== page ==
When she says, "Grant that these two sons of mine may sit, one on Your right hand and the other on the left, in Your kingdom," (Matt. 20:21), it is very easy to so focus on what was wrong about her statement that we fail to realize what was powerfully right about her statement. It is important to realize that by the time of Matthew 20, most of the crowds had forsaken Christ and had become disillusioned with Him. Not Salome. She still firmly believed that He would establish His kingdom as He said He would. I think there is a lack of understanding concerning the nature of the kingdom, but there is faith.

She was a very generous and selfless woman (Mark 1:19-22; Luke 5:1-11 with Mark 15:40-41; Luke 8:3)

Second, she was a very generous and selfless woman. Luke 8:3 implies that she was one of the women who had generously provided for Jesus out of their substance. Other versions say that they provided for Jesus and the apostles out of their wealth, or out of their belongings. And the rest of the verses show that she and her husband had considerable wealth. But she did not hold onto that wealth. She shared it generously. She was a steward. She had a kingdom vision. And by the way, the fact that the text says that there were women who shared with Jesus out of their substance shows that it isn't just husbands who should make financial decisions or can own wealth. These can be joint decisions. Husbands should listen to their wives who may have insight on what ministries need financing.

She was very hospitable (last verses + Matt 4:13; 19:1; 17:25; Mark 2:1; John 6:24; Matt 27:55-56; Luke 8:3)

But let's move on. The next point shows that she wasn't like some wealthy people who only throw money at projects and refuse to get their own hands dirty. No, she got personally involved in serving. Whenever Christ was in Capernaum, and He was there more frequently than any other place, there is good evidence to suggest that He stayed in Salome and Zebedee's house. And there were other ways in which she showed her Christian grace of hospitality.

But she also left Capernaum with some other women to cook, clean, and help Jesus in any way that he needed. Her husband was off in the fishing boat and she didn't have any children to care for at home, so why not travel a bit to help Jesus and the disciples? For example, Mark 15:40-41 indicate that whenever Jesus and His disciples would come into the province of Galilee, Salome would join with other women in ministering to the group's physical needs. The text says that they "ministered to Him." In other words, their service for the group had a Christ-centered focus. She probably washed their clothes and cooked meals and went on errands for them, and followed them around on their route when it was close enough to be able to do so. So we can deduce that she was a very generous and hospitable, and service-oriented lady.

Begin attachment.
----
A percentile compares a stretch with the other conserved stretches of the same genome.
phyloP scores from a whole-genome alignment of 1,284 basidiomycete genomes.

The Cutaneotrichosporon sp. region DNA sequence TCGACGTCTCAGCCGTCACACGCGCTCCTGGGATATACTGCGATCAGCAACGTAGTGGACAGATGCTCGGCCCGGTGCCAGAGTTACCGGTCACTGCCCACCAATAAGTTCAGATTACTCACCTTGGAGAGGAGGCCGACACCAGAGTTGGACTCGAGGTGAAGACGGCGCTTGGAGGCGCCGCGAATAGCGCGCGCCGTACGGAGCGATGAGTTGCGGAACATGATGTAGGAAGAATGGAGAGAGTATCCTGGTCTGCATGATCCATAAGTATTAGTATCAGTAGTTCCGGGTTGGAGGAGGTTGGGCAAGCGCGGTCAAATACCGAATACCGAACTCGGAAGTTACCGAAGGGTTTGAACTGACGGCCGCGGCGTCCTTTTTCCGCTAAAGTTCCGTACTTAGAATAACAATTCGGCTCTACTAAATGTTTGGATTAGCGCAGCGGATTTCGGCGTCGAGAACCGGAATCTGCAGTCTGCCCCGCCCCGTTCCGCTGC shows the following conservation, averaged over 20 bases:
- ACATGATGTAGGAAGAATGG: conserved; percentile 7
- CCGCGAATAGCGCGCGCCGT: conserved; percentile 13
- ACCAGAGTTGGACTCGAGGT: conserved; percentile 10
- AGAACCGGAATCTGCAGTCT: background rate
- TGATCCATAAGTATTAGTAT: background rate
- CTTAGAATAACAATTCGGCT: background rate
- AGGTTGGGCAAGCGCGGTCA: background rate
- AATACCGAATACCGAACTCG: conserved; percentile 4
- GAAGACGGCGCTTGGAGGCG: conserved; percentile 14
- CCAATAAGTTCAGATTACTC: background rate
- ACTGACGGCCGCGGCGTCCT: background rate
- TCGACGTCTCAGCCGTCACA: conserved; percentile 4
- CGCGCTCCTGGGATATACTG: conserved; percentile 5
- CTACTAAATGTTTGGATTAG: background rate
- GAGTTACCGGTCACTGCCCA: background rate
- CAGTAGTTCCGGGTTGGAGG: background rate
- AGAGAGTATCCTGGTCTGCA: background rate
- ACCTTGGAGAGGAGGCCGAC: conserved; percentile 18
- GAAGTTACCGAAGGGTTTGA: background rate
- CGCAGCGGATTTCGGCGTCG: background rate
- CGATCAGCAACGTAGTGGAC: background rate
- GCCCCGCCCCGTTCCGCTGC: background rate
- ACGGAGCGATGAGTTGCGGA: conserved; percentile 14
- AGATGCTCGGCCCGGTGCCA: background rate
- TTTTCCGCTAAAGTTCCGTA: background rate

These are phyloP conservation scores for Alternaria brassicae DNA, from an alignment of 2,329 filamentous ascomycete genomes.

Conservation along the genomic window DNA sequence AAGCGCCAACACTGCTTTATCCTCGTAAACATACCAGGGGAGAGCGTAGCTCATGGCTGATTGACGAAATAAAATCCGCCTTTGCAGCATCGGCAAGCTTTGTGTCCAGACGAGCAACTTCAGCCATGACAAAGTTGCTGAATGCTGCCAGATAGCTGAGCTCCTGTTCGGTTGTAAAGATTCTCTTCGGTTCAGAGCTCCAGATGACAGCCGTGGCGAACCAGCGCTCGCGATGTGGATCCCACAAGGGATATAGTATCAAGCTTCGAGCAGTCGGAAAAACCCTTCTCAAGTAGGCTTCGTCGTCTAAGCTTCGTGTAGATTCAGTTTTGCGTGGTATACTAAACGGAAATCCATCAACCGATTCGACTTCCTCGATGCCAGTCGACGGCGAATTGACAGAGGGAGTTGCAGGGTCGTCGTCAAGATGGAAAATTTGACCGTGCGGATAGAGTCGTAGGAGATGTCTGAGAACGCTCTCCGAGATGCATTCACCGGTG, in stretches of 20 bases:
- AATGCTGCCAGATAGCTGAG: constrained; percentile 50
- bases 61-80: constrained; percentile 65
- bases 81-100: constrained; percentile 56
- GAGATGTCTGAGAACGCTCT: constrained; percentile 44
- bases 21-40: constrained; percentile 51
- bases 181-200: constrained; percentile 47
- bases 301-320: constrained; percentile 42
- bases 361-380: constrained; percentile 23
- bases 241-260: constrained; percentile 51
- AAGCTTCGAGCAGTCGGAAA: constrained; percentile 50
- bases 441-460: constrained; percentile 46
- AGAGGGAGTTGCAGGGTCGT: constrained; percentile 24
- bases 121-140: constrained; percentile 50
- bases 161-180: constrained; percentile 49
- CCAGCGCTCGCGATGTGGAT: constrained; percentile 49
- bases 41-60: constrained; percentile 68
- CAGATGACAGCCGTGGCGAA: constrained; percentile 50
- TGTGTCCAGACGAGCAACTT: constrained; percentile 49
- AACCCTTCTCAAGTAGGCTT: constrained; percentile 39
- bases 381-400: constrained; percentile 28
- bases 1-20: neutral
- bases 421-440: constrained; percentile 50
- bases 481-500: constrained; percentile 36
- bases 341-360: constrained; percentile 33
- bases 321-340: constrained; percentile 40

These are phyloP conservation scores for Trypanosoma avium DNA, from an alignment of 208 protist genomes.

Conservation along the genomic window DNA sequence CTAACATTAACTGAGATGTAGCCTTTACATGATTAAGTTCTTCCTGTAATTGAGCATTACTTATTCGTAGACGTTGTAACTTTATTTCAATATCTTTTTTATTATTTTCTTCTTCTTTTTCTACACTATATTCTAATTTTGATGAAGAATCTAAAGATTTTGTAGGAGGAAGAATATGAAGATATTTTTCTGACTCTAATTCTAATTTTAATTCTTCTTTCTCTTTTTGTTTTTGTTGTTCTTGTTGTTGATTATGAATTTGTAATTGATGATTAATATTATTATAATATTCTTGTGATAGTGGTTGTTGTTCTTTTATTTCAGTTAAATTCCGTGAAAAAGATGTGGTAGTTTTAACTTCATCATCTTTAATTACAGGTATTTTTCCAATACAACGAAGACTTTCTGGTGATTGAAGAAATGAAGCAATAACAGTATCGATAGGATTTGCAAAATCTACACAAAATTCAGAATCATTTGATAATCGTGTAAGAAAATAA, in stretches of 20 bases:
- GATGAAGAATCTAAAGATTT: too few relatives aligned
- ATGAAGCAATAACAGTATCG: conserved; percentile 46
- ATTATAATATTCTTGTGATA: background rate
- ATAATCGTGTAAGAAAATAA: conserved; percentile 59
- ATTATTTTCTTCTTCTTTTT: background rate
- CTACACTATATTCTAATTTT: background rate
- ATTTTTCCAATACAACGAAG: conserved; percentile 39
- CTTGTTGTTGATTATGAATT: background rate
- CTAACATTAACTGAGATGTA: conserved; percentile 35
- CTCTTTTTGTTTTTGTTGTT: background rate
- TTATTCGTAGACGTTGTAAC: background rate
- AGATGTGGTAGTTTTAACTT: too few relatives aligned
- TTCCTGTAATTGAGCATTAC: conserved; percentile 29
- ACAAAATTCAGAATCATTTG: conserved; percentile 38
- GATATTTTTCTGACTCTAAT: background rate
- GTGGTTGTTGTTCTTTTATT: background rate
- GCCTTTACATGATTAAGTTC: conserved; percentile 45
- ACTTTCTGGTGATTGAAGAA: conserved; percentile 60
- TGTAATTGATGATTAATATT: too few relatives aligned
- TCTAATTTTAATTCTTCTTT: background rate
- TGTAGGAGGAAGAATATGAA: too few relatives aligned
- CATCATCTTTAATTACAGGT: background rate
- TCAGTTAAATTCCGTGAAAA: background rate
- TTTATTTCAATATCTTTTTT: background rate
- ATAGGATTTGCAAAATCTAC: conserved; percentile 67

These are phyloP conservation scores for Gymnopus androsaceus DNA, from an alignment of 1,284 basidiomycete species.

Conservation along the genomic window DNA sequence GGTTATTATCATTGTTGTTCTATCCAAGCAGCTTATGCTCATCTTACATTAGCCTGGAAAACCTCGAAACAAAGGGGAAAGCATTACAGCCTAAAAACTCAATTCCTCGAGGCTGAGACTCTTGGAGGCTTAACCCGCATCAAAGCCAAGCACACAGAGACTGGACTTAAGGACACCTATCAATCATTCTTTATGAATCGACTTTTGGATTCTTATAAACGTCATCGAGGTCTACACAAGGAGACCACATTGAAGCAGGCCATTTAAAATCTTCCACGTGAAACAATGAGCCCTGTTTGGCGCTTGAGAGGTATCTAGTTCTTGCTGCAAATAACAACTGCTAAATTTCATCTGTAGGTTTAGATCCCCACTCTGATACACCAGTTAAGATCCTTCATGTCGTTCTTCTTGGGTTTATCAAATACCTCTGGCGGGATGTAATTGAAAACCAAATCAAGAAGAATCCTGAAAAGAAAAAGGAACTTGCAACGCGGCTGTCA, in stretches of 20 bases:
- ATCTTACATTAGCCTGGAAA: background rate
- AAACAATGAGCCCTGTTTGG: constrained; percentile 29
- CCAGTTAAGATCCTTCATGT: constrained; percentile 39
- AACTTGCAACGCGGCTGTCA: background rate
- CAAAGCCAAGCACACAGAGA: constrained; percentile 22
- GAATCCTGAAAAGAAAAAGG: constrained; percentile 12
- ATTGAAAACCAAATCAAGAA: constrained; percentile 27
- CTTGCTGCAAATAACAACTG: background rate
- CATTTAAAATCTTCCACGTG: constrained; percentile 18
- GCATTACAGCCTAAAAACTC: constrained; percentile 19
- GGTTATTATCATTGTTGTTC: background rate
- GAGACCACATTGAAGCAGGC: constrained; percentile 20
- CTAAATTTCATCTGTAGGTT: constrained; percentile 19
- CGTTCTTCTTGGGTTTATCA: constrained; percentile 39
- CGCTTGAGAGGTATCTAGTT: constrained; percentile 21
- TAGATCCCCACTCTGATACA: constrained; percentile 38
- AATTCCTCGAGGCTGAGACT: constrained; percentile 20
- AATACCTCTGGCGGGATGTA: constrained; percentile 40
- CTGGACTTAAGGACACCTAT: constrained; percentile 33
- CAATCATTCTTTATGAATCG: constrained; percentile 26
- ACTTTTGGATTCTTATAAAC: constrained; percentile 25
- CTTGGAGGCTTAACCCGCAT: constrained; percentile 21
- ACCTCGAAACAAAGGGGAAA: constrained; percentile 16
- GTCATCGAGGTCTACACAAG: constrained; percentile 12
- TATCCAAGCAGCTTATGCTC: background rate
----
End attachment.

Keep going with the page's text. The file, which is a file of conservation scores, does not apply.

There were other ways in which she was unselfish (above verses + Luke 5:1-11; 8:3 with Matt. 27:55-56)

Though this request in Matthew 20 evidences some selfishness - or at least going along with the selfishness of James and John, that was not her defining mark. Most people who knew Salome would probably say that she usually did not evidence any selfishness. For example, when Christ called Peter, James and John to be disciples, their departure would have been a real strain to the family business. And the reason was because Peter, James and John were all partners in business with Zebedee. He is now the only partner left. But Salome shows nothing but support for their decision. Christ clearly came before her business affairs. And her other ministries that I have described show that at least in terms of finances and sacrifice, she was not selfish in the least. She gave up these things for Christ.

She was devoted and loyal to Jesus (Mark 15:40; 16:1-8)

And last, but not least, she was devoted to Christ at a time when He was becoming more and more unpopular. And even after this humiliation, she does not leave in a huff. She does not get offended with Jesus. She continues to be loyal to Christ and devoted to His cause right through to His death and after. I think we can learn from her to not get offended when our advances or our ideas are turned down.

So Salome was a godly saint and a woman of faith. She took this rebuke with grace.

But even women of faith can blow it

But I would like us to now try to learn what we can from the sin that this woman of faith engaged in.

It started with a desire to please her sons

I believe it started with a desire to please her sons and to want to advance her sons at the expense of the other disciples. And I put the primary blame upon her sons because it is obvious that they used her. Let me give three reasons why I have come to that conclusion:

First, Matthew 20:20-21 says that she said to Jesus, "Grant that these two sons of mine may sit, one on Your right hand and the other on the left, in Your kingdom." It is clear that she did indeed say these words. But if you flip over to Mark, you will see that the sons are the driving force behind these words. They were the ones who put those words into her mouth. Mark 10:35-38.

Mark 10:35   Then James and John, the sons of Zebedee, came to Him, saying, “Teacher, we want You to do for us whatever we ask.” 36   And He said to them, “What do you want Me to do for you?” 37   They said to Him, “Grant us that we may sit, one on Your right hand and the other on Your left, in Your glory.” 38   But Jesus said to them, “You do not know what you ask. Are you able to drink the cup that I drink, and be baptized with the baptism that I am baptized with?”

Mark is clear that this was their idea and their words and Jesus addressed His rebuke to them. We see the same thing in Matthew chapter 20 - our main text. Though in Matthew she says the words, Jesus rebukes the sons. Beginning at verse 22: